- Give Ichabod other context. His dad was a piece of work that he had to try to escape--did he never try to get his son back? What happened to his mom? Who were his friends and fellows who were not historical figures? And while we're at it, if she's determined to stay around and not be evil, let's get Katrina learning about the modern world and having opinions about it, her catching up on arcane lore, her making contact with local magic users and being amazed at how hippy-dippy it all is, her having friends and a life and flashbacks that don't involve only how she impacted Ichabod's life--give her a life and a history of her own. Tell us whether she was born magic or found it? Apprenticed or stole the knowledge? And once and for all whether she's good, bad, or on some unknown third side she would then speak for.

- Make the flashbacks useful again--not just explaining, but contrasting the old world and the new.

- Expand (or start to expand) on the whole Witness thing. Like, Ichabod and Abbie are a whole history of a country apart. Why are they the pair? Did each of them have a match in their own time that died, or was never called because they met each other, or was corrupted by evil? If the mantle of the Horsemen can be stripped, can Witness be stripped and given to someone else, too? If actual real demons are behind the Horsemen, are actual real angels behind the Witnesses, and are they the weird kind from the Old Testament, with too many faces and eyes and stuff? Are there two other Witnesses or Witness-likes who are supposed to evenly match the Four Horsemen, as opposites, and are they still out there? Have Abbie and Bod even started to access their power as Witnesses?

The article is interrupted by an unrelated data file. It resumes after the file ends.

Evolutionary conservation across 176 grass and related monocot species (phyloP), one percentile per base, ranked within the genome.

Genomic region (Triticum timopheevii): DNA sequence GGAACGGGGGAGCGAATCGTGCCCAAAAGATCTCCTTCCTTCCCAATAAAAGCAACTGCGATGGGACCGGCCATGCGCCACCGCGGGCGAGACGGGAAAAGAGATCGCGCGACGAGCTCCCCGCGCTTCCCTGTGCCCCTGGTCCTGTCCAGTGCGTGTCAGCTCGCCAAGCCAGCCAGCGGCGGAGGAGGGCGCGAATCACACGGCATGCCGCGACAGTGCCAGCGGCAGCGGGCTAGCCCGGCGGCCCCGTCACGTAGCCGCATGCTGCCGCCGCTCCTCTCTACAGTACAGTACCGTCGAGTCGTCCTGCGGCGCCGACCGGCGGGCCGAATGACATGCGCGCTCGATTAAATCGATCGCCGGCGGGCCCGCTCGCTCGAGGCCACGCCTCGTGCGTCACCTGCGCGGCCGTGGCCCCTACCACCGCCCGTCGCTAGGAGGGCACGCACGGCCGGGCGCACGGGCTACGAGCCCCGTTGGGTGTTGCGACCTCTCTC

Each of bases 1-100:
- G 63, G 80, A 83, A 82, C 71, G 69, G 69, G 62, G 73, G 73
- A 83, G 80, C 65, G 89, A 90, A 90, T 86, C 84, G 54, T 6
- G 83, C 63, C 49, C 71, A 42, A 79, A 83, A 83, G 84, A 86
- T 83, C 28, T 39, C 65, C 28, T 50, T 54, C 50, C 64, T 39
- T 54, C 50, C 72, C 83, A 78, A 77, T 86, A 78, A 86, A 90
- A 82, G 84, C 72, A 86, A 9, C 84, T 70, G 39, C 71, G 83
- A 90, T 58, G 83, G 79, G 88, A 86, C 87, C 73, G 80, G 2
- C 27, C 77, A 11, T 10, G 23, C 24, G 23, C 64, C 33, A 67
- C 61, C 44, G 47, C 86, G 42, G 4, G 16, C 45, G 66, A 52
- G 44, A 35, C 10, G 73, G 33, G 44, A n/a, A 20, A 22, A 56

- Bring back Corbin. We barely scratched the surface of this guy who mentored both Abbie and Jenny in very different ways, while keeping them both separate and ignorant of each other's training. Why? How? What else does he know? Can he be their Jedi-Force-Ghost mentor, making them stronger and better? I think he can.

- Give us other villains. Opportunistic ghosts and spirits. Other demons with no shared plans who step up now that Moloch is deposed (if not actually dead). Old gods who have something to say about all this broo-ha-ha going on these days. Native creatures and creatures brought over from Europe with the settlers. New monsters made by the modern world. Back of on the main villain to every thre or four episodes, so the cast can learn and develop skills, and so his movements come as actual surprises, not a sort of "what the crap is he doing now" sort of annoyance because we're sick of him. Give him his mystery back. Give evil in general their mystery back. Remember how spooky those black-oil Harry-Potter-looking ghosts in the church looked?